He had stayed with this family in Vancouver, and they had known each other and they had all lived in Hawaii and stayed in touch casually over the years. Out of the blue Dave calls up and says, ‘Gee, I’m going to be passing through, can I stop by and stay for a couple of days?’ They didn’t know anything was going on. They didn’t realize that he was basically on the run and their was a warrant out for his arrest (in Grand Traverse County.)

Express: And then you followed Hunter to California and Hawaii. You followed some of his business ventures as he was on the run, which looked pretty shady. He was promoting a concert in South Africa? How did you keep track of what he was up to?

Fortune: He claimed to be working with people who were in Cape Town, South Africa, working to put together entertainers and financing for a music festival that was supposed to be held this December in Cape Town. And he was posting this on his Facebook page.

As more stories were written about him, more people started coming out of the woodwork and saying, ‘Oh, he scammed me, too, and this is what he did.’ So I was getting screen captures (of Hunter’s Facebook page) saying, you know, ‘I signed a contract with Chris Brown and Nicki Minaj and we’re going to fly everybody down on the plane together,’ and I’m thinking, this doesn’t even make sense. This guy doesn’t even have a credit card. How can he be putting together all of these things? And so I started writing about them and that raised his ire and he ultimately started to comment directly on the blog.

Express: And while he was commenting on your blog, you were in touch with the Traverse City Police, who were looking for him

Fortune: Yes. I was initially in contact with the prosecutor’s office who put me in touch with Detective Evan Warsecke, who was working the case. We’ve only had email contact, and he said, ‘When you do have a tip or a lead, forward it to me.’ So things were going on back-and-fourth until probably about mid June, when I heard from the director of security at the Sheraton Waikiki who said. ‘Hey, this guy was at our hotel bar and he tried to walk away from a check. I checked him out online and I found your blog.’ So we exchanged a few emails and then he wasn’t around the resort in Hawaii anymore and I kind of lost track of him.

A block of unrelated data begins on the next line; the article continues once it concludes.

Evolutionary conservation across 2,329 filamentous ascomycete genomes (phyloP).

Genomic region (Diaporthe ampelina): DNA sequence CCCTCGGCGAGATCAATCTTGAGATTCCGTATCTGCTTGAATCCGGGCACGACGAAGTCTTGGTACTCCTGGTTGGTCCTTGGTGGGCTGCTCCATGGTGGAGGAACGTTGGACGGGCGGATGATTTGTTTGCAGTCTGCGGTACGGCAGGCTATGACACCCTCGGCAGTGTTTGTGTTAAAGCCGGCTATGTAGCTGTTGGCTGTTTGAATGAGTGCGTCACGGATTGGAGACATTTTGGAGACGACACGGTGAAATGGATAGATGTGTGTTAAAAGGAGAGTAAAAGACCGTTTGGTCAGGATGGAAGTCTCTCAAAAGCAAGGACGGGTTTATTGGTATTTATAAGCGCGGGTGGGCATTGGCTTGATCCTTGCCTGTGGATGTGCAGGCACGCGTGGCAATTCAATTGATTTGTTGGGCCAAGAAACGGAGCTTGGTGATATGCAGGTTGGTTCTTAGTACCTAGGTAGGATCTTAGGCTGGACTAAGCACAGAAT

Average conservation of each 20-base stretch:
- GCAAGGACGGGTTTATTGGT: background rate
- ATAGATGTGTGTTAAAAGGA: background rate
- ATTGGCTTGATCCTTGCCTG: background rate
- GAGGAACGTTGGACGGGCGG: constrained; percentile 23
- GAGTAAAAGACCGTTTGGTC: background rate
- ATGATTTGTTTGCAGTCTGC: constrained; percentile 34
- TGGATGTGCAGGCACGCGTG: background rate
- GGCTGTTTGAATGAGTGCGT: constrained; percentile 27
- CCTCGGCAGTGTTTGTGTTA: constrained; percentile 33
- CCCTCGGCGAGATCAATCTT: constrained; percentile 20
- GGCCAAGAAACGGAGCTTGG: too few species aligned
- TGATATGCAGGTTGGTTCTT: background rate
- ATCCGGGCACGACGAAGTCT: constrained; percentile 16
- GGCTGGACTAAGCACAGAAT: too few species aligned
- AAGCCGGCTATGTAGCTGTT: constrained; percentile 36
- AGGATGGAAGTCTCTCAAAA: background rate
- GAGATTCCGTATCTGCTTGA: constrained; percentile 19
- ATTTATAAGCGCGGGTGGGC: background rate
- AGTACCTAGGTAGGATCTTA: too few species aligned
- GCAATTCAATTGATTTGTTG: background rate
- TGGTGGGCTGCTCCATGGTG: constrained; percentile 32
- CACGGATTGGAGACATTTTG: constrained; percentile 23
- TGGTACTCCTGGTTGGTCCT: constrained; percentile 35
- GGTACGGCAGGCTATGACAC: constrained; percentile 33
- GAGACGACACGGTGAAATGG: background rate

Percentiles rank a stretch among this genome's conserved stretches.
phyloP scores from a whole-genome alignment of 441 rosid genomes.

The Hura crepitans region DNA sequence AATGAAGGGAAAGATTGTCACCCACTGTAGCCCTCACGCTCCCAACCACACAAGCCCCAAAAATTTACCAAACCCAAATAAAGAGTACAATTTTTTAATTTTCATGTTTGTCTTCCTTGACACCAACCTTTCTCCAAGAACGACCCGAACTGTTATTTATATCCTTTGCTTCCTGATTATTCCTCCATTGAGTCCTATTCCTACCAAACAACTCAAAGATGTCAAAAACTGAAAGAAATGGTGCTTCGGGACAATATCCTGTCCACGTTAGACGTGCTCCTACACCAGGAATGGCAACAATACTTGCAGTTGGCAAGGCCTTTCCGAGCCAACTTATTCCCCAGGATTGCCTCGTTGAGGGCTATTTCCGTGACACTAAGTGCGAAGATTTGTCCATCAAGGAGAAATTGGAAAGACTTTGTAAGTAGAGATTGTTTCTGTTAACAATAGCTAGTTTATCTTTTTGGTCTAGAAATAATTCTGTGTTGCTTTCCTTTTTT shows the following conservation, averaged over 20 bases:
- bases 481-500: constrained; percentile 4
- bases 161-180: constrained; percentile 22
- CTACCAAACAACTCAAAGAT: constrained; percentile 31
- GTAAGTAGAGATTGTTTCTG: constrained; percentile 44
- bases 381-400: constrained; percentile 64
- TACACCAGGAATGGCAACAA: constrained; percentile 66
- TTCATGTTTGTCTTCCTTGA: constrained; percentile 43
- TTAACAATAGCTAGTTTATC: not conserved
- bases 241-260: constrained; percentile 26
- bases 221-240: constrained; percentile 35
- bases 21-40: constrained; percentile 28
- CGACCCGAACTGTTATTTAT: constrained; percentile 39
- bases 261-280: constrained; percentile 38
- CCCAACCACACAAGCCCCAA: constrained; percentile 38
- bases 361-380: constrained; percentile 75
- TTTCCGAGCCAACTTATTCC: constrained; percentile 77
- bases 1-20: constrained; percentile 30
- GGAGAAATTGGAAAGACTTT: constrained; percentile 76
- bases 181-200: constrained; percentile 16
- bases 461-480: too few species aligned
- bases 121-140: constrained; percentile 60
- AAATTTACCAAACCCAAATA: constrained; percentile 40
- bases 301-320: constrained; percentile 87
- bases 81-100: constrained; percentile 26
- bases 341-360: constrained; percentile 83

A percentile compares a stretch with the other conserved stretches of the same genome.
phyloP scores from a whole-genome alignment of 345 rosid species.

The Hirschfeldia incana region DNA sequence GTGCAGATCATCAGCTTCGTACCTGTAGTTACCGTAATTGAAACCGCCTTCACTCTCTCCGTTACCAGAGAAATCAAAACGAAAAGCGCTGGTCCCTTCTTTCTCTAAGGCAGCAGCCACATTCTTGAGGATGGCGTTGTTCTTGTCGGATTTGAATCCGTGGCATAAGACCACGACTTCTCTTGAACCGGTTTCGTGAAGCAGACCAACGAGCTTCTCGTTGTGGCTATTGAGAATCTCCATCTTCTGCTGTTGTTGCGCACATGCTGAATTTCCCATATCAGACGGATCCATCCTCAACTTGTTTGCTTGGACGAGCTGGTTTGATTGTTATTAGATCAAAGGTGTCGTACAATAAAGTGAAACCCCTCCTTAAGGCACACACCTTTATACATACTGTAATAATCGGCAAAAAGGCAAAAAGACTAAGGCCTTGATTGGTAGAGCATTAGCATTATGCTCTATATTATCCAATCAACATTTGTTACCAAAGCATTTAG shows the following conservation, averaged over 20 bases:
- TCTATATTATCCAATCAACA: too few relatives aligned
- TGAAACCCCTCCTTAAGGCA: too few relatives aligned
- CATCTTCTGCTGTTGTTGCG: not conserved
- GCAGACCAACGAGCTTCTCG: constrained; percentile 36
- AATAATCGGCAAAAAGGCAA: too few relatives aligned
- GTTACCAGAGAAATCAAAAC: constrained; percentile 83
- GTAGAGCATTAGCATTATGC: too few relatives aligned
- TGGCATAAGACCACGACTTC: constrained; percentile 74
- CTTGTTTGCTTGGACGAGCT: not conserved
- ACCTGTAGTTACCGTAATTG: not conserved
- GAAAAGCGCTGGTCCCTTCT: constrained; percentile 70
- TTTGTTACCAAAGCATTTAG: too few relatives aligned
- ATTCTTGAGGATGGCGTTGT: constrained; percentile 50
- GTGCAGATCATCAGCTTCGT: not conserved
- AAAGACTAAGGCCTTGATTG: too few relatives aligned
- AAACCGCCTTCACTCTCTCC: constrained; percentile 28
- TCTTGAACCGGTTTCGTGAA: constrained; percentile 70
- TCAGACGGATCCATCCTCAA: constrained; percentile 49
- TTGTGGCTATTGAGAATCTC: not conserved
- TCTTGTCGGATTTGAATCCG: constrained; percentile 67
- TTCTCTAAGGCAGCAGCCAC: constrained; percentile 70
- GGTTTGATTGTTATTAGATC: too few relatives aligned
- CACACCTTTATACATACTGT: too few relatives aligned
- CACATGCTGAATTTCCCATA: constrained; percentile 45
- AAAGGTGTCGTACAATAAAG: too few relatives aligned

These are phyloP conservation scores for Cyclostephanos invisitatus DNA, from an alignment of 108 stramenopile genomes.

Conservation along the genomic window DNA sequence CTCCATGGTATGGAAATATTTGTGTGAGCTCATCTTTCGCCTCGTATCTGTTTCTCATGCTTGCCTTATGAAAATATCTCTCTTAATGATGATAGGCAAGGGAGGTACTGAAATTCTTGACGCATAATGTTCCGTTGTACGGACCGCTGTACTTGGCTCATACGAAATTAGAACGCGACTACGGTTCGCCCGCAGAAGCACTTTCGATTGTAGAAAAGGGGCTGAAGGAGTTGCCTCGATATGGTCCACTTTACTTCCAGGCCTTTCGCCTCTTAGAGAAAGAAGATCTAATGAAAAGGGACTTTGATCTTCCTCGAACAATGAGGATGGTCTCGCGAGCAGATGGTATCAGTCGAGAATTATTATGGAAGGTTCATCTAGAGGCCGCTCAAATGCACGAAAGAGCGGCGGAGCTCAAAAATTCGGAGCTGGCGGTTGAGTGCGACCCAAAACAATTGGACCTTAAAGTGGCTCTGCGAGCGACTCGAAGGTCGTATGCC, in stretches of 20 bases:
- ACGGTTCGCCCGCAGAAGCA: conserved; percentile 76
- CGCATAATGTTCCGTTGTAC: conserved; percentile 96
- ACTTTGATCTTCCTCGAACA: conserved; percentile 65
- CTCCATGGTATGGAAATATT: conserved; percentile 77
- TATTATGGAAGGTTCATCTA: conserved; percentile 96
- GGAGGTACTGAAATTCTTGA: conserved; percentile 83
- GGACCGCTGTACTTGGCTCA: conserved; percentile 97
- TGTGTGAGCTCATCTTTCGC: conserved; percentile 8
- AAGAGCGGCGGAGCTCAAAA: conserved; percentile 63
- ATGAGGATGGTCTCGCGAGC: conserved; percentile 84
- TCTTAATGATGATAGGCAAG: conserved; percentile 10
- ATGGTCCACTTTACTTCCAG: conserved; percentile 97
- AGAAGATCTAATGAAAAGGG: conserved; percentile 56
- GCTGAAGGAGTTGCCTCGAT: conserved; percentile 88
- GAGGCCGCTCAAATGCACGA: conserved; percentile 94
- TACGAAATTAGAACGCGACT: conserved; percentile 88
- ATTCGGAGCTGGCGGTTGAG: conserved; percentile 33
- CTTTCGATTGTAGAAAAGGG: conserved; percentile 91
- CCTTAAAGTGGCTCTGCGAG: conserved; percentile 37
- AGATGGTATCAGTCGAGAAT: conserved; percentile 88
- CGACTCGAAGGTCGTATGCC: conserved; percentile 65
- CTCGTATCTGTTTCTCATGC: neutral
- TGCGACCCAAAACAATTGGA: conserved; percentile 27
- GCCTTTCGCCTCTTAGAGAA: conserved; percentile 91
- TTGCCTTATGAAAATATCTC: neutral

Express: And then he turned up in Chicago.

Fortune: I realized he was in Chicago. I had gotten an email from somebody through the blog who said, ‘Hey, I’m friends with a woman, and it looks like she’s going to Chicago to meet David Lee Hunter. It looks like he’s coming in from Hawaii.’ And so he started sending me Facebook screen captures, which I forwarded to the detective.

And finally the woman posted a picture, and she said that she was at the Aloft O’Hare Airport hotel. I called the hotel and asked for Hunter and they said, ‘Hold on, please,’ like they were going to switch me to the room. So I just hung up.

I waited a day and I heard from my tipster and he said ‘there’s no activity on Hunter’s Facebook page, I wonder if something is happening.’ I kept checking the Cook County Jail inmate database and on July 16, low and behold, boop, there he was.

Express: And since then he’s been returned to jail in Grand Traverse County and sent to prison. And this just started out as a small blog post about somebody you found interesting because of the way he was approaching the scam he was doing.

Fortune: Yeah. It seemed like sort of an outsized way to do it. He was so confident that he could actually look at his victim and say, ‘Oh, yeah, this is my house.’ The things that interested me about David Hunter were the complicated ways he’d put together his schemes. He claimed at one point to be the executive producer of the Marvin Gaye biopic. He claimed to be the head of an entertainment company. He claimed to be the head of an apparel company. And he had all of these almost official-looking documents, but when you look at them a little closer, you can see that they’re basically a patchwork, when you misspell certain words, and certain things are not right. But to the casual observer it looked legitimate.

Those are the things that interested me.

That somebody who grew up in a really small town in Northern Michigan, who didn’t go past high school, was really that smart.

Check out the Glistening, Quivering Underbelly blog at: http:// glisteningquiveringunderbelly.blogspot. com